If you’re anything like me, you play a lot of games that require constant and fast paced input from you to achieve goals. These games are fun, they test your reflexes and your ability to think quickly and adapt to changing circumstances. As much as I enjoy these types of games, I’ll admit that at times I wish I had something that didn’t demand such a high level of concentration, something that I can sit back and just chill out while I play. That’s what we get with Gladiabots. Don’t misunderstand, I’m not saying that this game lacks depth, in fact the opposite is true. This game offers depth and complexity that might be unexpected by a game of this genre.
Gladiabots is a strategy game developed and published by GFX47 Games. I think the best way to describe it is to use the words of the developer: “AI combat arena”. You program the AI for a team of drones, instructing them to return resources to a base node, all while staying alive and hopefully killing drones on the opposite team. On the surface, this sounds simple but in practice it gets a little more complicated. While your goals always stay the same, the conditions to achieve these goals changes, and sometimes in subtle ways. As you progress to the next level in the campaign, small changes to the way the play field is set up happen, as well as what type of drones are on the opposite team and how those drones are programed. Because of this you are forced to make changes to how you program your drones. Maybe you need to prioritize resource collection, or maybe the other team is playing a more aggressive game that requires you to adapt or else find that all your drones are destroyed.
It may seem like this is a recipe for a game that loses its fun after you figure out the perfect program for your drones but that is far from the truth. Even if you do manage to get a few standard AI’s figured out that dominate the arena, there always seems to be something you did not think of that stops your team in its tracks. On top of that, if you start to feel like playing against the computer is getting too predictable, there is a multiplayer mode to pit yourself against other people and all the cleaver that comes with playing against other people. The cool thing about the multiplayer is that both teams don’t have to be on and actually playing at the same time. This is possible because all your control of the game is done once you hit go. Just hope your AI programs are up to the task ahead because you cannot change anything once the match starts.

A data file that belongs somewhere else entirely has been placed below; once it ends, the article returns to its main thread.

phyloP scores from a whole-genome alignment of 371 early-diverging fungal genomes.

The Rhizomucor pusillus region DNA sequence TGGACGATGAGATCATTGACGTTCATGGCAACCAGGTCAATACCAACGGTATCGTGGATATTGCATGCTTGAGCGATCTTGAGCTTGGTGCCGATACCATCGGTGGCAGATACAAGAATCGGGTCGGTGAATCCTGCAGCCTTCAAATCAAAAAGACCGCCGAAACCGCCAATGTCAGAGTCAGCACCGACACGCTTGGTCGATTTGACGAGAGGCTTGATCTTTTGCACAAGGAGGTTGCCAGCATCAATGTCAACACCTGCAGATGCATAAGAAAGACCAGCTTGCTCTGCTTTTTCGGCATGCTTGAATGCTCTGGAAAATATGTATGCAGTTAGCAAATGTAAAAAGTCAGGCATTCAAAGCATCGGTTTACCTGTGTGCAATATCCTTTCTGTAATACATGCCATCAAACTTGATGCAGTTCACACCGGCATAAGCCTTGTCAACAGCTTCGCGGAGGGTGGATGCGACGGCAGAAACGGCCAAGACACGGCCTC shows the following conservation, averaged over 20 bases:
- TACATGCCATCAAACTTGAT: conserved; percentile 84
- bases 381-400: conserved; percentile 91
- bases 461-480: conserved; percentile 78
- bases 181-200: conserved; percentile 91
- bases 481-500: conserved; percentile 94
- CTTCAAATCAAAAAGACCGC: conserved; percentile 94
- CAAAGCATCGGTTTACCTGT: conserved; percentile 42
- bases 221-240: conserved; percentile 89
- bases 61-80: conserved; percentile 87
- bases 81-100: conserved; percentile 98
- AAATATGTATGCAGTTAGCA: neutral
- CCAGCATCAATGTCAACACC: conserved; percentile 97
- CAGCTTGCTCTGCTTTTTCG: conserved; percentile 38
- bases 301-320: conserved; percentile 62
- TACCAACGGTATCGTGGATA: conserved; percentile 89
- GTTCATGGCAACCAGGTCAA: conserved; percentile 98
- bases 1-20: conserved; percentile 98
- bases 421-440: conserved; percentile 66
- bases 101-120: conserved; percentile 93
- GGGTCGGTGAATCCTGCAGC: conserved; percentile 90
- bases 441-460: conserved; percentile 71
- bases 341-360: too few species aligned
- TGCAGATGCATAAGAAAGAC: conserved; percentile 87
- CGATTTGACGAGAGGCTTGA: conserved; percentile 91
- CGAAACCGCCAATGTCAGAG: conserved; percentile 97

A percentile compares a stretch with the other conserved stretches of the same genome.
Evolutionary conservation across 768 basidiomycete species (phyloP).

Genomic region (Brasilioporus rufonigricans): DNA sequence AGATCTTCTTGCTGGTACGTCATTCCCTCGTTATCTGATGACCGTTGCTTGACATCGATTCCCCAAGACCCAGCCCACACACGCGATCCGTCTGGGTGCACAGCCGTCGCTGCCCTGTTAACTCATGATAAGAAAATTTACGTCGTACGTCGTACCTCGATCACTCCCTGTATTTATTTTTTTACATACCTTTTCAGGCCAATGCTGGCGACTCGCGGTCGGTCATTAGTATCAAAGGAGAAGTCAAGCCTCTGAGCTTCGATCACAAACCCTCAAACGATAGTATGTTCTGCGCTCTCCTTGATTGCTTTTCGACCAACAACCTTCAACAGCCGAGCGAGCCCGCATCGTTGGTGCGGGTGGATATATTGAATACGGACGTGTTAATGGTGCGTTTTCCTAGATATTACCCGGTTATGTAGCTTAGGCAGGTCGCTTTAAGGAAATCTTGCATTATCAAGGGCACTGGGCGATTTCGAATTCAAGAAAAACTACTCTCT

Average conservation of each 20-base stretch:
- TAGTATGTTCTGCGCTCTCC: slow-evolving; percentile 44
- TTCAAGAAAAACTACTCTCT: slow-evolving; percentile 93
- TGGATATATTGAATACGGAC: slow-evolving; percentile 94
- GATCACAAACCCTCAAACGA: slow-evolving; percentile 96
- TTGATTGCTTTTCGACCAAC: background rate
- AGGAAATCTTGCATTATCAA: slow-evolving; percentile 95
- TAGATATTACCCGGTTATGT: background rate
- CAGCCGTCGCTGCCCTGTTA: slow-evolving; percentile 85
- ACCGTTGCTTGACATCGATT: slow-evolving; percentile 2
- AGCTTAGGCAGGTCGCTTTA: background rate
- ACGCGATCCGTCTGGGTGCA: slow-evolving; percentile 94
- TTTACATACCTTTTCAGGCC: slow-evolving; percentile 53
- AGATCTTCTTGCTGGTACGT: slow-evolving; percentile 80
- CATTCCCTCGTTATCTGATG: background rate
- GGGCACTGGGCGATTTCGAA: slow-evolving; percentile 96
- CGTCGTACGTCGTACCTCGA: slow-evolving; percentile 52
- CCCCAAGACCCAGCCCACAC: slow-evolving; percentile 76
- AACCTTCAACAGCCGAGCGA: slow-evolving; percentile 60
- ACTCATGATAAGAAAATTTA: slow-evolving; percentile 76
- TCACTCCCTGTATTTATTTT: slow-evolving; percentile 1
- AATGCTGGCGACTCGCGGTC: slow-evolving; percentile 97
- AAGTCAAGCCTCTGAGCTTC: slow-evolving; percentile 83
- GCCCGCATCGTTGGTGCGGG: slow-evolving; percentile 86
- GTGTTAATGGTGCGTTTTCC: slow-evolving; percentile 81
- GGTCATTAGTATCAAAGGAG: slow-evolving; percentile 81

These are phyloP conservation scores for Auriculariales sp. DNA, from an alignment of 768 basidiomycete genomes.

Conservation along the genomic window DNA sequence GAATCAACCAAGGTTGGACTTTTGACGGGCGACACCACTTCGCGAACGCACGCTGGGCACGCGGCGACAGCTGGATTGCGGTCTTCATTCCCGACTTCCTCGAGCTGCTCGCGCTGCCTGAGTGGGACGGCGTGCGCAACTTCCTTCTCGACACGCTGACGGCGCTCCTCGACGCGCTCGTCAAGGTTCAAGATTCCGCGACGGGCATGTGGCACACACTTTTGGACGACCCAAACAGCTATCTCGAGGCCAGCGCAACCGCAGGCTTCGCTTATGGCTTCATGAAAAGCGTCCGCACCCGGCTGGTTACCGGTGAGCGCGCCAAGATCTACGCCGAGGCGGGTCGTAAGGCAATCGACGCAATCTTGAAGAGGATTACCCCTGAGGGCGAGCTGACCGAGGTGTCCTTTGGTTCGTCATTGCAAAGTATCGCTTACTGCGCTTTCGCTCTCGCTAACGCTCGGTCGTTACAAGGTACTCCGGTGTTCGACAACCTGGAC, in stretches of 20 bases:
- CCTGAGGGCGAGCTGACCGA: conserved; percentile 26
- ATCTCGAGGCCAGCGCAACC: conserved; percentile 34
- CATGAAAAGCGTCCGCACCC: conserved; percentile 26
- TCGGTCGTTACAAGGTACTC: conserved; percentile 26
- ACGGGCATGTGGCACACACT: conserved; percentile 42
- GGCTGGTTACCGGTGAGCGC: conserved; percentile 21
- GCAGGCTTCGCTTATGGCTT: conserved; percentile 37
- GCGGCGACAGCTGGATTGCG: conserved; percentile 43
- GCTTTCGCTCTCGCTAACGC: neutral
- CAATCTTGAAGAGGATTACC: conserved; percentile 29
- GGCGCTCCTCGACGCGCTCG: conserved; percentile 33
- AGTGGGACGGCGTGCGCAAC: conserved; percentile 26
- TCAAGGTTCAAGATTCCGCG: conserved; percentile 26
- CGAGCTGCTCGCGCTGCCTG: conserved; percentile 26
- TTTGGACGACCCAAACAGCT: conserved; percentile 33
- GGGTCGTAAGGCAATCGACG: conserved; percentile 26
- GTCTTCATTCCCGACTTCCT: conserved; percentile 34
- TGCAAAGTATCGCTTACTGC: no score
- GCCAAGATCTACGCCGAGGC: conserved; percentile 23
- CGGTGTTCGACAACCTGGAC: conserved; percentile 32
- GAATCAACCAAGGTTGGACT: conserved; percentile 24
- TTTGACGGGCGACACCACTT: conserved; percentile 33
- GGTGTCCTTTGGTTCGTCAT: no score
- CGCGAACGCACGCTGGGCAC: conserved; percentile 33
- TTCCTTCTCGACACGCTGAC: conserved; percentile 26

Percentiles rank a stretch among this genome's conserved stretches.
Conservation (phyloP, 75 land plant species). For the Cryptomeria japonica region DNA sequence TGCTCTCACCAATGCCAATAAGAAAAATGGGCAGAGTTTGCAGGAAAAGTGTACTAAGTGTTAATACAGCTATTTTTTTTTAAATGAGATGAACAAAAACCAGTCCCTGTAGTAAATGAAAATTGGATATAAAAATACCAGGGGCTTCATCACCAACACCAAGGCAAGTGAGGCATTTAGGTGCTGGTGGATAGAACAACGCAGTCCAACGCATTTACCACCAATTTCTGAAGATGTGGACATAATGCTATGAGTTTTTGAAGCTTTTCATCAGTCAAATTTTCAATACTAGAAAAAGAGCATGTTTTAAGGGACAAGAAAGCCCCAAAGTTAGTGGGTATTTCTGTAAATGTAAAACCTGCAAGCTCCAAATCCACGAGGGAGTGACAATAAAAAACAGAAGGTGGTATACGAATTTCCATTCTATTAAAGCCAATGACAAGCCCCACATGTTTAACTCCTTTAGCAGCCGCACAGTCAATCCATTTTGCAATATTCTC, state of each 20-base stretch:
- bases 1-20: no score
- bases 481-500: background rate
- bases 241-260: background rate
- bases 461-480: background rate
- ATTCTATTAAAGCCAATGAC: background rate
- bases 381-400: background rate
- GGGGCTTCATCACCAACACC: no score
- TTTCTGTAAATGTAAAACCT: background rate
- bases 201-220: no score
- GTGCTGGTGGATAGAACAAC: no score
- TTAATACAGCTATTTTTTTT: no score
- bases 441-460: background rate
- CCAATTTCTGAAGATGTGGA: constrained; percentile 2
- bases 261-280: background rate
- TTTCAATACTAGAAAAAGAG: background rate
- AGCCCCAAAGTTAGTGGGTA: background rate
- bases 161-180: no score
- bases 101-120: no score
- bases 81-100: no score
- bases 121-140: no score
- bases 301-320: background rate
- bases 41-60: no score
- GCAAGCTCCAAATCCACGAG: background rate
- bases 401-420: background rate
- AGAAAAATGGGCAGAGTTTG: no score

The version of Gladiabots I played, Alpha 14.2, was a prerelease and as such there are some problems and a few bugs, but nothing major or unexpected from an Alpha build. The graphics are clean. I wasn’t able to see any glitching despite a fair amount of animation in the drones as they walk around and fire their guns. The menu navigation leaves a little to be desired, but it’s not impossible to find what you need. Managing your AI programs can be a little confusing when trying to assign each of your drones one to use. The music isn’t the best out there but this game is not focused on the telling of an epic story, so music is not a big priority. It’s definitely the kind of game that I turn down the volume in exchange for my own background music. That being said, the main factor to keep in mind is that this is an Alpha build being released as an early access game on Steam, and as such there is more development in store.